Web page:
“I think it’s just a misperception on her part,” Horoho said.

Army Boss Fears From Fort Lewis' Hurt Warriors

This is a disheartening exchange for several reasons. First, there's the rather obvious issue of getting a bureaucratic response to a statement of a problem - the unit needs to grow, but there isn't enough care being provided. The response, that they already have more than their allocation, ought to be enough to give a thoughtful person pause: Are there really enough resources being allocated? A ratio of 200 (potential) patients to 1 caregiver sounds like an awfully large one to me. Let's face it, anyone who is wounded or injured is a potential PTSD sufferer. Even if only the physical injuries are of concern, that's a lot of people to keep track of. Many of these soldiers are young men in their late teens or early twenties - not the most self-aware population when it comes to taking care of themselves.

This is how good ideas can be lost in a bureaucracy. The resources are allocated per our direction, bureaucrats will say, what's the problem? Any process, whether it's intelligence, science, engineering, or caregiving, requires constant review to see if it's being done as well as it can. Directives aren't commandments from some deity, they are created based on a perception of need and the resources available. Such perceptions can be, and often are, wrong.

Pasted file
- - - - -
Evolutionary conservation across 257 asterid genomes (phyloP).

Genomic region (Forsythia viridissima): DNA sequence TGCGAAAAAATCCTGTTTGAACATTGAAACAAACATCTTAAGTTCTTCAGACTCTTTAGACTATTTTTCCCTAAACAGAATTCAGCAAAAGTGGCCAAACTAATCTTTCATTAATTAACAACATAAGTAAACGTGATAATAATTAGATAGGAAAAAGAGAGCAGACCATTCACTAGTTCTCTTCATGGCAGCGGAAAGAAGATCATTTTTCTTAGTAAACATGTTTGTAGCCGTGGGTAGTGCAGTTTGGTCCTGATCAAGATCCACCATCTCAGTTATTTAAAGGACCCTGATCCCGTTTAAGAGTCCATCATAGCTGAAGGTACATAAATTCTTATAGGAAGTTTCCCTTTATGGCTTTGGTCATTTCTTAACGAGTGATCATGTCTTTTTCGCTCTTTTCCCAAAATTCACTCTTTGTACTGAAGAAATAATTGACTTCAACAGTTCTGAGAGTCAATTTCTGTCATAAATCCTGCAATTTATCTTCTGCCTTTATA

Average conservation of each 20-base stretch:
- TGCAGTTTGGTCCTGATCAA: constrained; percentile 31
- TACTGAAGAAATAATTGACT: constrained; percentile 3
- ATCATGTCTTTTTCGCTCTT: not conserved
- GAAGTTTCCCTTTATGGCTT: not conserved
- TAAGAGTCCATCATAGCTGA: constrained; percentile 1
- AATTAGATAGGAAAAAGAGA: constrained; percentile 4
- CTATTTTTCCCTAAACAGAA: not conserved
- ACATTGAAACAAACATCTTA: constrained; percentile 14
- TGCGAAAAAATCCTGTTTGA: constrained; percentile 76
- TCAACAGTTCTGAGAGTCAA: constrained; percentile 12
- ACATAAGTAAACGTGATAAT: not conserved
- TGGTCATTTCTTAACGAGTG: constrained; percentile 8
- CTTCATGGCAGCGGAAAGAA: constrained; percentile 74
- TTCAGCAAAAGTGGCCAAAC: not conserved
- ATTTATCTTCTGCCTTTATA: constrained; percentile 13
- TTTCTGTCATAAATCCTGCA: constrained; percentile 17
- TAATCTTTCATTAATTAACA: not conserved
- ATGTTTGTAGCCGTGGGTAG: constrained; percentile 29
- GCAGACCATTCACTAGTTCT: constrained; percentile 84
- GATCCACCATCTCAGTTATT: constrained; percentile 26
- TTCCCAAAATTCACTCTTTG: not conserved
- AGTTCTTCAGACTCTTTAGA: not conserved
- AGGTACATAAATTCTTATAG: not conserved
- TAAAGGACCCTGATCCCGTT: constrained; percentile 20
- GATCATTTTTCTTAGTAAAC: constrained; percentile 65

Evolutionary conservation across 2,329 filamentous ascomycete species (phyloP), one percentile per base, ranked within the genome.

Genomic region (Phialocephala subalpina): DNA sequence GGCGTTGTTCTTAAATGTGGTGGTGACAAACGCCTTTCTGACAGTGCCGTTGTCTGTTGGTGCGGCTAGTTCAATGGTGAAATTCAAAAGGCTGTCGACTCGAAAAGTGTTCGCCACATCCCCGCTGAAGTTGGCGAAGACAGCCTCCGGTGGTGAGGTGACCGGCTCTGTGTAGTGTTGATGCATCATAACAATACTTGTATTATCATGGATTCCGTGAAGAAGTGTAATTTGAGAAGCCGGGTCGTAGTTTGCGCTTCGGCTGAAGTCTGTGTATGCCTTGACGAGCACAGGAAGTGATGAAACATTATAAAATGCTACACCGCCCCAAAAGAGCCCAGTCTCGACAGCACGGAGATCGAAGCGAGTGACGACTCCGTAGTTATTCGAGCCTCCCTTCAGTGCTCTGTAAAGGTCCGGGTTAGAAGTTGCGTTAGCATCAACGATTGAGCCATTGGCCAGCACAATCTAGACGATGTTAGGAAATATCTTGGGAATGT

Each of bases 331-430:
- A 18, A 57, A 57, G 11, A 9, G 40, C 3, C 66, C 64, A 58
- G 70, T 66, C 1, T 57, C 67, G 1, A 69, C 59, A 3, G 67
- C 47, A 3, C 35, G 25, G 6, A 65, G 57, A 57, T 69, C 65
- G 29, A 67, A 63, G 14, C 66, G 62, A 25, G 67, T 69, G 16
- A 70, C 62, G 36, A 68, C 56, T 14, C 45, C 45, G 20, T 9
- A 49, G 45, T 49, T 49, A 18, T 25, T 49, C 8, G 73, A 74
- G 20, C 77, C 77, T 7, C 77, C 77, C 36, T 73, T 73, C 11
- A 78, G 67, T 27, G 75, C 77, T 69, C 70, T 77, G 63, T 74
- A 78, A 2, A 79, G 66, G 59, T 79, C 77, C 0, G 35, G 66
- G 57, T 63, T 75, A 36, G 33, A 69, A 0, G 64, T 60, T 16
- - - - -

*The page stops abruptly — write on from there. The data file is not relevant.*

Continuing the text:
I give the Army and Secretary Geren major props for implementing this idea. I just hope it's not lost in a fog of bureaucratic rationalization.

Tuesday, November 25, 2008

Another Good Day

Image credit: National Archives This is the Constitution. It got a bit of a break from the beating it's been taking lately.

Via Glenn Greenwald, this is what Barack Obama's intelligence advisor John Brennan wrote in a letter to Obama that was released today:

John Brennan, President-elect Barack Obama's top adviser on intelligence, took his name out of the running Tuesday for any intelligence position in the new administration.

Brennan wrote in a Nov. 25 letter to Obama that he did not want to be a distraction. His potential appointment has raised a firestorm in liberal blogs that associate him with the Bush administration's interrogation, detention and rendition policies.

Brennan out of running for top intel post

According to the IHT article, this is part of Brennan's letter:

"The fact that I was not involved in the decisionmaking process for any of these controversial policies and actions has been ignored," he wrote in a letter obtained by The Associated Press. "Indeed, my criticism of these policies within government circles was the reason why I was twice considered for more senior-level positions in the current administration only to be rebuffed by the White House."

Brennan out of running for top intel post

In all likelihood, he was asked to remove himself from consideration. As Glenn observes, it seems clear that Brennan is in excuse-making mode:

Brennan's self-defense here is quite disingenuous. Whether he "was involved in the decision-making process for any of these controversial policies" is not and never was the issue. Rather, as I documented at length when I first wrote about Brennan, he was an ardent supporter of those policies, including "enhanced interrogation techniques" and rendition, both of which he said he was intimately familiar with as a result of his CIA position. As virtually everyone who opposed his nomination made clear -- Andrew Sullivan, Digby, Cenk Uygur, Big Tent Democrat and others -- that is why he was so unacceptable.